The History of Father Woody’s
Before anyone cared about the homeless, Monsignor Charles Woodrich known as Father Woody, became the voice and champion of the homeless. His story began almost 40 years ago in one of those cold Colorado winter days when Father Woody wondered aloud, what would become of the homeless? Where would they seek shelter?
He decided to open the doors of his parish, downtown Denver’s landmark church, Holy Ghost. To the dismay of many of the parishioners, for weeks, hundreds of homeless sought shelter at the parish. It was the only roof they had over their heads during the cold winter nights. It was through that experience that he created one of Colorado’s largest homeless shelters, the Samaritan Shelter at 23rd and Lawrence.
Fast forward to December 1998, when several lay Franciscans recognized a true need for services to the homeless which were not being addressed by any other agency in the area. They searched for and purchased the small dwelling at 707 Lipan in Denver from which to render services to the poor. Because of its popularity, and the increase in the number people serviced, the need for a new building became critical.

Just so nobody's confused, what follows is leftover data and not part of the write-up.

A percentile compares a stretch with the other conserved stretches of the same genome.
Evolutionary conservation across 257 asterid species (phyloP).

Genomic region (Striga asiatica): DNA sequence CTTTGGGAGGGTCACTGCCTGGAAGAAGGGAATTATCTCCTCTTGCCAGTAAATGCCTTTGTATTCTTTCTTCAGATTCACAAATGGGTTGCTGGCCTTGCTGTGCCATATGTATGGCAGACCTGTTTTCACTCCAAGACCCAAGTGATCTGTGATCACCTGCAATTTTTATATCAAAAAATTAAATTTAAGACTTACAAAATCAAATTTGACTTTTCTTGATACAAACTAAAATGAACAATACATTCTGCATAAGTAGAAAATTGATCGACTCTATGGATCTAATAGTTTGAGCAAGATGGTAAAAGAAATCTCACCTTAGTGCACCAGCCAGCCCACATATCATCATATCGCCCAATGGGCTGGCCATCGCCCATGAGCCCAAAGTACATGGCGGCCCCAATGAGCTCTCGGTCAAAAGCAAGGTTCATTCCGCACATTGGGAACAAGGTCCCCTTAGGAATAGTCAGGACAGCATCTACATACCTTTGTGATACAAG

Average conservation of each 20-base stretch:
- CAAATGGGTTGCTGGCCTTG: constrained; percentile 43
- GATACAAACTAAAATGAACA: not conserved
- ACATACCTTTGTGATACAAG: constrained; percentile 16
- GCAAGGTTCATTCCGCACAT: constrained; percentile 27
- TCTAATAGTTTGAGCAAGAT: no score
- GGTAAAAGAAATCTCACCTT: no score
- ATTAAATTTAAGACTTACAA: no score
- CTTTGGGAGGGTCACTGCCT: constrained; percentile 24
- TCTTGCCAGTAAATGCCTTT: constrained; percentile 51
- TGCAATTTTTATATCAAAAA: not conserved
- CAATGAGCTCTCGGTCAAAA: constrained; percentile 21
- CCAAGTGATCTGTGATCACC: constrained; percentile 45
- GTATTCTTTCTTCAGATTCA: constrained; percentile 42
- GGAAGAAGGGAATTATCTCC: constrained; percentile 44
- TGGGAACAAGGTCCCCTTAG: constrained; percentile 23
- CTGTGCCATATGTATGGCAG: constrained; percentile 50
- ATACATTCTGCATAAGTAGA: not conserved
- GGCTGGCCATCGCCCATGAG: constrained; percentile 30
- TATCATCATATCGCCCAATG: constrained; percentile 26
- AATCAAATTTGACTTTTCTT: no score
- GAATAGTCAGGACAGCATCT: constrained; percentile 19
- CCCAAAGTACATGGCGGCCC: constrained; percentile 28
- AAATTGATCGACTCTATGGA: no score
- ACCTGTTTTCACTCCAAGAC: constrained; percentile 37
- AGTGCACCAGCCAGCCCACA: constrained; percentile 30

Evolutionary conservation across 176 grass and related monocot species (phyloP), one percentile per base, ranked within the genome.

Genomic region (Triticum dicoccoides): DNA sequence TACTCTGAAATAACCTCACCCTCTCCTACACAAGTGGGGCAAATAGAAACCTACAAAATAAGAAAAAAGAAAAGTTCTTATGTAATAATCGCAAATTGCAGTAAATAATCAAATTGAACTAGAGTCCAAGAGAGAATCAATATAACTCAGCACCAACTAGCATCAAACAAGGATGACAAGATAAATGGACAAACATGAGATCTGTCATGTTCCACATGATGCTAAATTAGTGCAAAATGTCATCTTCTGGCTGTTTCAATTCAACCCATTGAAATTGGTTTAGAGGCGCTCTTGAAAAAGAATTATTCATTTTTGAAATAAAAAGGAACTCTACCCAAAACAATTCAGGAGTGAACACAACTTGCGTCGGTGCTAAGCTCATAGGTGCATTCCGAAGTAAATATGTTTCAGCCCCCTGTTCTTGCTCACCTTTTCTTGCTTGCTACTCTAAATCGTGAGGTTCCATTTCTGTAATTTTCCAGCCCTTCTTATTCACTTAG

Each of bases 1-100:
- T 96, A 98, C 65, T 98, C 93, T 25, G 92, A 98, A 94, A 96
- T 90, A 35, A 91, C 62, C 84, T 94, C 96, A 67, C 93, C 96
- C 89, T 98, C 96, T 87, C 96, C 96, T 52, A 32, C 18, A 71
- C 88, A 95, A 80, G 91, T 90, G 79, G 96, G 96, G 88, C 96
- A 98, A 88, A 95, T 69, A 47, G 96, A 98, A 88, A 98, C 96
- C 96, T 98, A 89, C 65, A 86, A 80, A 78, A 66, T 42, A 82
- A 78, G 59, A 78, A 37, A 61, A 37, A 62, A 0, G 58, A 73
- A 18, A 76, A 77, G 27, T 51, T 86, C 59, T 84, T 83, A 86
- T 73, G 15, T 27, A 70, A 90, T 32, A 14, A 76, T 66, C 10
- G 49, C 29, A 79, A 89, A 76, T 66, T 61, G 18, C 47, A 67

In October 2007, a 5,700 square-foot building was erected. It was named, Father Woody’s Haven of Hope. A monumument to the late Monsignor Charles Woodrich who died in 1991. With the new building ready to serve several hundred homeless guests a day, the motto has remained the same as 4 decades ago when Father Woody first opened his doors to those in need “We are here to serve, not to judge”.
Since the opening of the new building in 2007, the old facility has become the home to 4 formally homeless people who work in the kitchen, do maintenance and work at the front desk at the facility in exchange for room and board. The building is also used as a barber shop and meeting space for weekly Alanon meetings. It is not an overnight shelter, but rather a place where the indigent and homeless can go to get a hot meal, take a shower, do their laundry, have their mail sent, make their phone calls, but most of all restore their dignity.